So as well as being able to photograph a unique gig, I’ve learnt some more about photography…..
If you have the opportunity to photograph something you really want to, if there is a chance, go for it. And if you meet a security guard, keep calm and explain your situation.
The chance for photos was over before I knew it. We were allowed three songs (which is the norm). As luck would have it, the first three songs where my favourites of UB40: 1 In Ten, Here I Am, and Wear You To The Ball…..
Tomorrow night I am shooting (in the nicest possible way) Andrea Bocelli at the NIA. From reggae to opera in the space of 24 hours!
“ This Exhibition–which features actual human specimens–allows people of all ages access to sights and knowledge normally reserved only for medical professionals. Take the opportunity to peer inside yourself, to better understand how your elaborate and fascinating body works, and how you can become a more informed participant in your own health care.”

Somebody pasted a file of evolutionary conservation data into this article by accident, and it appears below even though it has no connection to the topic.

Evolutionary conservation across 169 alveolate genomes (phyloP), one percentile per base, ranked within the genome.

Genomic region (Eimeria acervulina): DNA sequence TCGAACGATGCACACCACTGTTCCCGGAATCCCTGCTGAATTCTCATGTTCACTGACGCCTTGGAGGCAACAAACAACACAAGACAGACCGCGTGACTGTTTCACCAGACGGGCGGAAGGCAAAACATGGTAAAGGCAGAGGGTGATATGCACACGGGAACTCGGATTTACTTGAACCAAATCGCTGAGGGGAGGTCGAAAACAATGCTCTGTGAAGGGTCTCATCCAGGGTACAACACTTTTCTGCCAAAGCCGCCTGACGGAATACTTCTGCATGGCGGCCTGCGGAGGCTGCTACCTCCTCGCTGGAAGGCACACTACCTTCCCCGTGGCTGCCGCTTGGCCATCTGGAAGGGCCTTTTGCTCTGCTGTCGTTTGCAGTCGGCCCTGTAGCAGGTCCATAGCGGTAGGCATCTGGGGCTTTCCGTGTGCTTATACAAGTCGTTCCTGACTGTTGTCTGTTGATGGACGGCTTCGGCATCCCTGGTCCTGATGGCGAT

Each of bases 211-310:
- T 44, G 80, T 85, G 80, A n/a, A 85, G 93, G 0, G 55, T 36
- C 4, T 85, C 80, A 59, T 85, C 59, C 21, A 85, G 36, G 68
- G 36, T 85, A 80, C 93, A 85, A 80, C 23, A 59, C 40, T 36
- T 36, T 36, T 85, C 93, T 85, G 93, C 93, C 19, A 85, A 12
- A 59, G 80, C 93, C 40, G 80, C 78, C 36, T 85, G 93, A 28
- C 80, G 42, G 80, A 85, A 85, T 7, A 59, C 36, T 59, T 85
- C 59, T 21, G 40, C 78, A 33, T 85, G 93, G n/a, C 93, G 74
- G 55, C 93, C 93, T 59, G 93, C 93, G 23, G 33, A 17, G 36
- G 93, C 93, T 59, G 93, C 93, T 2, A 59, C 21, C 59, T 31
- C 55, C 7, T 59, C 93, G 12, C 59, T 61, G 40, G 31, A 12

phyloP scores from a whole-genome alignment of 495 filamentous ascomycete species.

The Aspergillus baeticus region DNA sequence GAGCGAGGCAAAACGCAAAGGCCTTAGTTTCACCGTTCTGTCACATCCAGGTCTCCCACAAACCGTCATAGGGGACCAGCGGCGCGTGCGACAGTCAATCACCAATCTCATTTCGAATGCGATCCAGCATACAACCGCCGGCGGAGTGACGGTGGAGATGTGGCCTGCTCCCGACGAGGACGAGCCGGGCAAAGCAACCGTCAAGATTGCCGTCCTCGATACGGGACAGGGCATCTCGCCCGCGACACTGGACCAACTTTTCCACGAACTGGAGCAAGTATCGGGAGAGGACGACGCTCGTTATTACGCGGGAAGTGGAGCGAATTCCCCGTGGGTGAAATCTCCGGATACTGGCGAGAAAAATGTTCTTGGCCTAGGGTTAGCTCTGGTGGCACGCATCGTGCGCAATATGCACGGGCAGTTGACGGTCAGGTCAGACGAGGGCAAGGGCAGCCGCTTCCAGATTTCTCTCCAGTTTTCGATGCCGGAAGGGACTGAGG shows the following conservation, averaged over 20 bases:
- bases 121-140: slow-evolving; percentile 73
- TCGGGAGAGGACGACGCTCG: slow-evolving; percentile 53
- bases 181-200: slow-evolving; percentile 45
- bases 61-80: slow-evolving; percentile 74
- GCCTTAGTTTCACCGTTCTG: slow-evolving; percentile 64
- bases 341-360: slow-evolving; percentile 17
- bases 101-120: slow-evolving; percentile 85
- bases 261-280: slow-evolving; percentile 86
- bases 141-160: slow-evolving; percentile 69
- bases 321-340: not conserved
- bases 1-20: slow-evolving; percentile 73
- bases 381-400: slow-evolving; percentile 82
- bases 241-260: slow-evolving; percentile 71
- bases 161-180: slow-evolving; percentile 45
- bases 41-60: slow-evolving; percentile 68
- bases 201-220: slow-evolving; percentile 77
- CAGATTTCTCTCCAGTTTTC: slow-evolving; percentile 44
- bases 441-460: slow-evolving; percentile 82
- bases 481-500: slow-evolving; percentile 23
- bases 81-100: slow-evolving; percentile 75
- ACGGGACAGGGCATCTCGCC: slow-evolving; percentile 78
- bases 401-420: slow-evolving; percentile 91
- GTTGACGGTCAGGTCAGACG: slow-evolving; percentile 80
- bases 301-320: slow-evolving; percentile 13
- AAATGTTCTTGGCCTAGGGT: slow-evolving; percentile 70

I had done my research before attending. I knew the subject matter, but I was more concerned with the technical aspects of photographing the ‘bodies’. What would the lighting be like? Would I need a tripod? I’ll bring one just in case. What lenses will I need? I filled my flash unit up with fresh batteries (but as it was I never used the flash). I made sure I had spare memory cards… all the sorts of things that go through a photographers mind before taking out the camera and clicking the shutter.
When I first walked into the exhibition, I was quite at ease with the ‘bodies’ and body parts surrounding me and got on with the task of taking great shots. However, it wasn’t until someone asked me to pose with one of the body’s that I started to feel a bit uneasy. It took a minute or two to get the shot (see below) and whilst I was looking the body in the straight in the eye, the strangest of feelings came over me. I could see every eyelash of the body in front of me. The combination of that, and the sweet chemical scent I could smell, made me realise what I was actually face to face with. It’s very hard to describe. I didn’t feel disgusted. I didn’t feel ill. It was more of a “Wow. This person was once living and breathing. Had friends and family. Had stories to tell. And now I am studying his eyelashes and looking inside of his body”. Surreal I guess you could say.
Admittedly this was one of the hardest shoots to edit. What images to include, and what to leave out. So I present you with a taster of images of the exhibition.
Would I recommend the exhibtion? Absolutely. It’s a chance to see the human body how you would never get to see it ordinarily. It is facinating, informative and something very, very different.